I want to take a moment to introduce to you Sarah of How Wee Learn. Sarah is going to start contributing her brilliant activities here once a month. She has great ideas that I think you’ll love, including this cool activities to learn the alphabet with paper chains. Plus, you’ll learn how to make a paper chain reusable!
When my little guy finds something he loves, he tends to stick with it for a long while.
A really long while. A since-Christmas-and-now-it-is-August long while.
Sam, who is 4, has been really enjoying making paper chains. We started making paper chains at Christmas time to decorate our Christmas tree. And in the 8 months since, we have made more paper link chains then I have ever made in my entire time on this Earth. But I am not complaining – really I’m not.
Making paper chains is full of learning!
Most recently, we have made some reusable paper chains to learn the alphabet.
Sam likes to play with letters of the alphabet, so I try to pop them into different activities whenever I can.
And since Sam’s love of making paper chains is going no where any time soon, I thought it time to make some reusable paper chain links.
I thought of this idea months ago, but assumed Sam would move past his paper chain making fascination any day — not so. Though now that we have reusable paper chain links he will likely move past his fascination tomorrow.
How to learn the alphabet with a paper chain and make it reusable:
To make these reusable alphabet paper chains I simply cut thin strips of construction paper and placed Velcro on the ends.
I placed one piece of the Velcro on one end of the paper, and the other on the opposite end and opposite side of the paper. It’s kind of tricky to put into words, but should make sense as soon as you round the paper strip into a circle. Of course, the Velcro is completely unnecessary to make regular paper chain.
We have made thousands of paper chains with tape. The Velcro just makes it reusable – and an independent activity for my little guy too.
I made 26 strips and wrote one letter of the alphabet on each strip.
I wrote the capital letters on one side, and the matching lowercase letters on the other side.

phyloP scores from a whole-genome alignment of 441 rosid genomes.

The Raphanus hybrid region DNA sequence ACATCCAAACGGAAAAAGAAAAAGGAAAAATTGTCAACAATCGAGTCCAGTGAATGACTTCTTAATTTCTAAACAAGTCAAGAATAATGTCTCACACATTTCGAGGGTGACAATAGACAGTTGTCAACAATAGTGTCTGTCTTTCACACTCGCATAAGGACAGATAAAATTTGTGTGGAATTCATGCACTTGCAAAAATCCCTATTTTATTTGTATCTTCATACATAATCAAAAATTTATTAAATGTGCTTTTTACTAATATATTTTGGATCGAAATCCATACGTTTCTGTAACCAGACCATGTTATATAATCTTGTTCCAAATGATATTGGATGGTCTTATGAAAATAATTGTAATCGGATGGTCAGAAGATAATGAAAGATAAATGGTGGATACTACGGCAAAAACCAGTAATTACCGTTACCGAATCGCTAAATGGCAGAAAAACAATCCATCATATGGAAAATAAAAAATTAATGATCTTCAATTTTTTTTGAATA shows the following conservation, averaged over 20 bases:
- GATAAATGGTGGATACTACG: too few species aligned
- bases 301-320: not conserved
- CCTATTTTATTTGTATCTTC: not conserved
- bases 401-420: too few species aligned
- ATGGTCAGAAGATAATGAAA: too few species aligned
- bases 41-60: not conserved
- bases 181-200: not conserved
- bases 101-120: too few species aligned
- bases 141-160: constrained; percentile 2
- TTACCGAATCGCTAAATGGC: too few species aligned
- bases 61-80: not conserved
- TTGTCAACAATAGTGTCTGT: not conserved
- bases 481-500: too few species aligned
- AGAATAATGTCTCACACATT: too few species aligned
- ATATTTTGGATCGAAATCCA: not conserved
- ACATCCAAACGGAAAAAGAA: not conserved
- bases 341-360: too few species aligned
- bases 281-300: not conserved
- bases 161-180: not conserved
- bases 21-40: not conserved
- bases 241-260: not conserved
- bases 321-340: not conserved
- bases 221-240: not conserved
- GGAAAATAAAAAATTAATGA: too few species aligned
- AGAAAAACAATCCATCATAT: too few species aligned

We have not really done many activities with lowercase letters yet. I decided to add them on to this activity as a way to introduce them a little to Sam, or at least expose him to them.
I also like Sam to use lowercase letters while making names, and these strips are great for making names!
I gave Sam the challenge to create the whole alphabet, in order, using his paper link chains. He loves a challenge.
He got right to it and soon recognized a pattern. I used green and blue paper to make the alphabet paper chain, and alternated them blue, green, blue. This way, if he was stuck on a letter he could at least recognize which color it should be, limiting his choices to help him find the right one.
Sam made it to about letter “P” before slowing down.
Once he hit the letter “R” he declared it “Time to go CRAZY!!”.
Apparently this meant to put whichever letter on the chain, in whichever order he liked. And boy did he have a blast doing it!
I love when he gets excited about an activity – even when it is not at all what I had planned.
When he had finished his chain, he asked to keep it in his bedroom so he could use it during his quiet time.
This activity makes a great quiet time activity – even while little ones ‘go CRAZY’ with it. It would also make a great activity for the car.
A fun way to learn the alphabet, practice matching letters, building names and words, fine motor skills, patterning, and it’s quiet? Awesome.
I’d love to hear how you have used paper chains in regular play or activities, other than to countdown for Christmas!
You can simply just comment below to let me know.
The LEARN eBook of 5 weekly plans of learning activitiesis perfect for the preschooler age. Fun ways for preschoolers to learn the alphabet, numbers, colors, shapes and have fun as a family! Each weekly plan includes a handy supply list and activities broken down to know exactly what to do in a simple sentence or two.
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